DENVER -- The Colorado Avalanche plan to take the best player available with the No. 4 pick Friday in the 2017 NHL Draft presented by adidas, but won't rule out trading the selection.
"There's always a chance of trading back," director of amateur scouting Alan Hepple said during a conference call Monday. "I think we have to see what we're given and what's presented to us, and we'll take it from there, but we're ready for that scenario."
The Avalanche finished 30th in the League with 48 points (22-56-4) this season, but they fell from the first pick to fourth after the NHL Draft Lottery on April 29.
"At the end of the day would I like to make the first pick overall? Sure, I mean that would have been something that would have been great," Hepple said. "We would have been happy to do that. Whether we're picking one or four, that's part of the game that we have to play here."
The first round of the 2017 draft is at United Center on Friday (7 p.m. ET; NBCSN, SN). Rounds 2-7 are Satuday (10 a.m. ET; NHLN, SN).
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Barring trades, Colorado has six picks on Saturday: second round (No. 32), fourth round (Nos. 94 and 114), fifth round (No. 125), sixth round (No. 156), and seventh round (No. 187). The Avalanche traded their third-round pick to the New Jersey Devils for defenseman Eric Gelinas on Feb. 29, 2016.
Avalanche general manager Joe Sakic has said he needs to add youth and speed to the roster while upgrading the defense, but Hepple said he isn't under any pressure to recommend selecting a defenseman in the first round.
"None," he said. "I've had that talk with Joe, there's no pressure. We're taking the best player available, so there has been no pressure from Joe or anybody. At that point in the draft we have to stay the course and take the best player available, like we have the last two years with [forwards] Tyson Jost and Mikko Rantanen (taken at No. 10 in 2016 and 2015, respectively). They were the best players at the time and we'll continue to do the same thing this time."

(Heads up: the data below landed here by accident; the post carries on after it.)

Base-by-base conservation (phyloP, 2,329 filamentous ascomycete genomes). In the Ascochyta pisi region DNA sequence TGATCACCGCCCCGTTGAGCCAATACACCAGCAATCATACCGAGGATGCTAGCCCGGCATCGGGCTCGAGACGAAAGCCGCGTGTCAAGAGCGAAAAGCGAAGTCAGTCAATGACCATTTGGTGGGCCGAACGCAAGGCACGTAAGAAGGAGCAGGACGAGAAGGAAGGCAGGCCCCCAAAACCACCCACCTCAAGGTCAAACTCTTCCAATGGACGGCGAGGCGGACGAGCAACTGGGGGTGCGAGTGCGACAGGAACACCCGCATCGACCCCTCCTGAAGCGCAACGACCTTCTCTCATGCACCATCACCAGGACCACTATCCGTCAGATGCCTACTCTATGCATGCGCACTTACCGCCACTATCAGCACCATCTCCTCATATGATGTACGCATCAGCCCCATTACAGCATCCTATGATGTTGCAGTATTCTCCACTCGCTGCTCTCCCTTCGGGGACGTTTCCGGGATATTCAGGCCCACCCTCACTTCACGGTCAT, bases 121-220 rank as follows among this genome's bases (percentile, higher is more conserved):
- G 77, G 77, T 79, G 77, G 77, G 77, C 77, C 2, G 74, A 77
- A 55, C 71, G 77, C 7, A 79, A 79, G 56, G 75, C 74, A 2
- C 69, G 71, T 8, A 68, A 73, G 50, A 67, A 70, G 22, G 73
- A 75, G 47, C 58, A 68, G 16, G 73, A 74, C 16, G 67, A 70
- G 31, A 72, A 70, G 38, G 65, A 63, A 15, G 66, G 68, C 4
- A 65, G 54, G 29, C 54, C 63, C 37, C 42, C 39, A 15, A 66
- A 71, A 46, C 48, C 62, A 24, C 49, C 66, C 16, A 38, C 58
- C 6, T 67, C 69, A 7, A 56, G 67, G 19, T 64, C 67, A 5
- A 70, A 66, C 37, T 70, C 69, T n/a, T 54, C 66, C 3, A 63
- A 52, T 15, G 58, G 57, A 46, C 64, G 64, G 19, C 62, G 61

The Avalanche have missed the Stanley Cup Playoffs the past three seasons, and Hepple said a successful draft can help turn Colorado's fortunes around.
"We want to get some positive things going here for the Avalanche, and maybe that starts Friday with the draft and we get the player that we want, and a player at 32 (on Saturday), and it does help turn things around," he said. "We won't know for a couple years, but that's the process we've done the last three years here. There is pressure, but I think at the end of the day we're going to be very happy come Saturday afternoon.
"We want smart players, we want fast players. You see the NHL now and it's a track meet every night, it's fast. Not only do you have to skate fast, you have to think fast, so that's what we're looking for now. I think the game's changed and we're trying to get there with some fast (players) with hockey sense.
There isn't as much depth in this draft class as in some previous years, Hepple said.
"Maybe not as good, but there's going to be good players," he said. "Is there a generational player? Probably not, but at the end of the day I think it all comes back to maybe they take more development time, they mature, they have to maybe spend more time in the American League, but for me that's the way the process is going to go for this draft."